– By Paulie Spiceflow –
SPOILER WARNING: Season 2 Finale of The Expanse
Another great sci-fi show finished its second season to minimal fanfare. The first show, Humans, is arguably one of the best AI shows of all time but doesn’t seem to be on the radar of many sci-fi fans outside of the UK. The Expanse, an American space opera on SyFy, is something fans have been begging for yet aren’t watching. For a while it looked like it was going to be yet another sci-fi show fans love after it was cancelled (Luckily, SyFy renewed it for season 3). There is a lesson here and we need to pay attention before it is too late.
Despite critical praise, The Expanse ratings have remained low. The question is why? The second season brought us an epic race to destroy the protomolecule on Eros, some fascinating political intrigue, excellent production values, and strong performances from a strong cast. War between Earth and Mars was averted thanks to the work of Chrisjen Avasarala and Sergeant Draper. Plus we learned about the first generation protomolecule weapon, a monster that can survive in space without a vac-suit.
Is that not enough nerd awesomeness?
A Cold War in Space
The Earth/Mars dynamic evolved into a metaphor for the Cold War. It is not an ideological conflict or one where viewers can clearly identify the “good guys” and the “bad guys.” The metaphor fits any bipolar system where two great powers are in competition for dominance. This Cold War in space has military confrontrations, espionage, tense peace conferences, secret weapons programs, and defectors.
In some ways, it is relevant to the growing tension between the U.S. and Russia today, but for the most part the Cold War angle is a little obsolete. The other political angle, one that is not dated, is the perspective of the non-aligned worlds: the Belters. The Belters are essentially equivalent to all the small countries that were caught up in the Cold War. Countries like Korea, Vietnam, Guatemala, Egypt, Turkey, and China (before it became a world power) suffered because of someone else’s great power rivalry.
The show has room to grow in this area. The Belters are an interesting bunch complete with cyberpunk looks, bizarre accent, and distinctive culture. They give some color and dynamism to the more conventional bipolar power struggle. The Belt also possesses the most interesting characters including Fred Johnson, Anderson Dawes, Drummer, and of course the crew of the Rocinante.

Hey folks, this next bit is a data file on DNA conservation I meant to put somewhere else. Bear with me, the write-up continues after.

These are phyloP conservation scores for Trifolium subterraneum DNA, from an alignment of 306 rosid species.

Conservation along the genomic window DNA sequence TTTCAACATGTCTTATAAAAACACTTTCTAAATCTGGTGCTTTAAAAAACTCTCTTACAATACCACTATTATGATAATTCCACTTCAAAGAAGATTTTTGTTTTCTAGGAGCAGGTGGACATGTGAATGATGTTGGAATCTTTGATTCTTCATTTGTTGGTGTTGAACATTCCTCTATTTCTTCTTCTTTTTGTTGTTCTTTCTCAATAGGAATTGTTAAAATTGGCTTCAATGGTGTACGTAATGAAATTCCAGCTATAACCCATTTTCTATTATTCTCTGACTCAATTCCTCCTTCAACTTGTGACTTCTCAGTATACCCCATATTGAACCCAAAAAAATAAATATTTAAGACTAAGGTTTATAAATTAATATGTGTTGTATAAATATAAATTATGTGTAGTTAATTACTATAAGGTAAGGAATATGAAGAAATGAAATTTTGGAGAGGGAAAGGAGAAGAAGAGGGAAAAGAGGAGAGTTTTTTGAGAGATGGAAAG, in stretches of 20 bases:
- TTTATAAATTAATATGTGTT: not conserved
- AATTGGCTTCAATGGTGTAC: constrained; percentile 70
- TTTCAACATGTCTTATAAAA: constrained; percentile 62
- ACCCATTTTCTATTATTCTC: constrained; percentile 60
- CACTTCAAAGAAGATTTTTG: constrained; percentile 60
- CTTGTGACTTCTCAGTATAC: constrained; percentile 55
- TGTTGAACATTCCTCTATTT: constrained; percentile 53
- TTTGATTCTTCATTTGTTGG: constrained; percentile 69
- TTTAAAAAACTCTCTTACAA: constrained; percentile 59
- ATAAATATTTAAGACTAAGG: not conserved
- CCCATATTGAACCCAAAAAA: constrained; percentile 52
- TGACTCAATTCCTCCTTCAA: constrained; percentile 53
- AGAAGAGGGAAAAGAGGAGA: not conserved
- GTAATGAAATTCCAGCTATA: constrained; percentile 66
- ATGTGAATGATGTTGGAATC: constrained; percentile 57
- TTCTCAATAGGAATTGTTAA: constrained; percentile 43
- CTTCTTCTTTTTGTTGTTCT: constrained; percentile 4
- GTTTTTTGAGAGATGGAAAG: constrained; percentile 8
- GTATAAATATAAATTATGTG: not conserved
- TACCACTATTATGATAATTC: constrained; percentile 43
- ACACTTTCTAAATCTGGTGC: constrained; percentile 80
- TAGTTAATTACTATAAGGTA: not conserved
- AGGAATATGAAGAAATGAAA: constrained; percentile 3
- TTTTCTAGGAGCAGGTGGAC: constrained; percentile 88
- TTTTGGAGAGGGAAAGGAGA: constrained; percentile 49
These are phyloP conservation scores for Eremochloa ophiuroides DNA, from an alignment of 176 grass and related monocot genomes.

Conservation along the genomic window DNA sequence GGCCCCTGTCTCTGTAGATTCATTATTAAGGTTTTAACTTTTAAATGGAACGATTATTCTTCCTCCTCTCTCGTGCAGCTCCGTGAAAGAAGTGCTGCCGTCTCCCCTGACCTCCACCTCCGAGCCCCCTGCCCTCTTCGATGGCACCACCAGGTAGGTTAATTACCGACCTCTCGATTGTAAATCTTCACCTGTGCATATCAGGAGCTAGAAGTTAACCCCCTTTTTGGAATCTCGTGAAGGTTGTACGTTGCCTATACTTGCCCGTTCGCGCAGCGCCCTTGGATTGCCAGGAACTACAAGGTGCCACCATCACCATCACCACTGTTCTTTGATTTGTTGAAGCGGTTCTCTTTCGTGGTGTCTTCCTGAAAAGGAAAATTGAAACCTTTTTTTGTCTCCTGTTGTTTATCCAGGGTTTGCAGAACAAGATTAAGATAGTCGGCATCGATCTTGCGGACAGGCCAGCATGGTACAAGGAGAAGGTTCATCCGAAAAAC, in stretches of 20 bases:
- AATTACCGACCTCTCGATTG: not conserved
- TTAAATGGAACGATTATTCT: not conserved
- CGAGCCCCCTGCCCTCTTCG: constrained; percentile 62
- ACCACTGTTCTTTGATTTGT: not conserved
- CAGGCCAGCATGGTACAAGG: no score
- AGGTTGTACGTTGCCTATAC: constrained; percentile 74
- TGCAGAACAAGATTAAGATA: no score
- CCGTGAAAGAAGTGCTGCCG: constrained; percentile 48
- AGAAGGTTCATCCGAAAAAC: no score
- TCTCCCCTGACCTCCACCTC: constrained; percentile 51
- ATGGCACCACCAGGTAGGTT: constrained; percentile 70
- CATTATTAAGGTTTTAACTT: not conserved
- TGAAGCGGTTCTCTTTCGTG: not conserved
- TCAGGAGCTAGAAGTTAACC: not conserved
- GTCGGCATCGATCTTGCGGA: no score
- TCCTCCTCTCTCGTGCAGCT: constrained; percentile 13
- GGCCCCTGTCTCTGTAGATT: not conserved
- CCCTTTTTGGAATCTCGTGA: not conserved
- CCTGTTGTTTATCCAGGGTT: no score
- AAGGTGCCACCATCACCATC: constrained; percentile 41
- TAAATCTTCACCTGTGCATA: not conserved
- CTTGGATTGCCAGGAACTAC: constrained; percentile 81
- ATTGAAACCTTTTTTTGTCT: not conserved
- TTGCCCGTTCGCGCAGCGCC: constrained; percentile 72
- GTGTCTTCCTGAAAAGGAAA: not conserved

Blue Glowy Monster
When the protomolecule creature made its first appearance, I was disappointed. The Expanse has a pretty healthy production budget but they decided to go cheap with their blue, glowy monster. The protomolecule looks like it came from the imagination of an EDM clubber who had seen Avatar too many times. An alien organic substance, designed to give you the greatest visuals and auditory hallucinations. Come on, really?
The idea of an alien protomolecule being at the center of an interplanetary conflict is pretty cool but its physical appearance has been a bit of a let down. It stretches the suspension of belief when an alien can take any form it desires without any scientific rhyme or reason to its nature (i.e. Prometheus). The series has set up an organic substance that appears capable of bending laws of physics to the point that it may as well be magic.
Science fiction usually demands a little more from its speculative technology. I am also not too psyched about watching a glowy molecule arms race. Maybe the show shifts to a human-unifying political angle, where the three factions are united by the protomolecule threat. That is a pretty successful trope and sit nicely in the space opera/futurist subgenre.
The Crew of the Rocinante
Science fiction TV needs a human element. Futuristic settings and big production budgets is not enough. The characters are what elevates a show past the campy nonsense that gives the genre a bad image. The Expanse has the Rocinante: Jim Holden, Naomi Nakata, Alex Kamal, and Amos Burton.
Holden is the overly-idealistic leader who is constantly putting his crew in the center of interplanetary politics. He is pretty irritating at times and has had moments that are out of character, but overall a solid main character. Naomi has evolved into an idealist as well and Holden’s new girlfriend. The romance and inevitable conflict between Holden and Naomi was compelling by itself but has gradually separated them from the dynamics of the rest of the crew.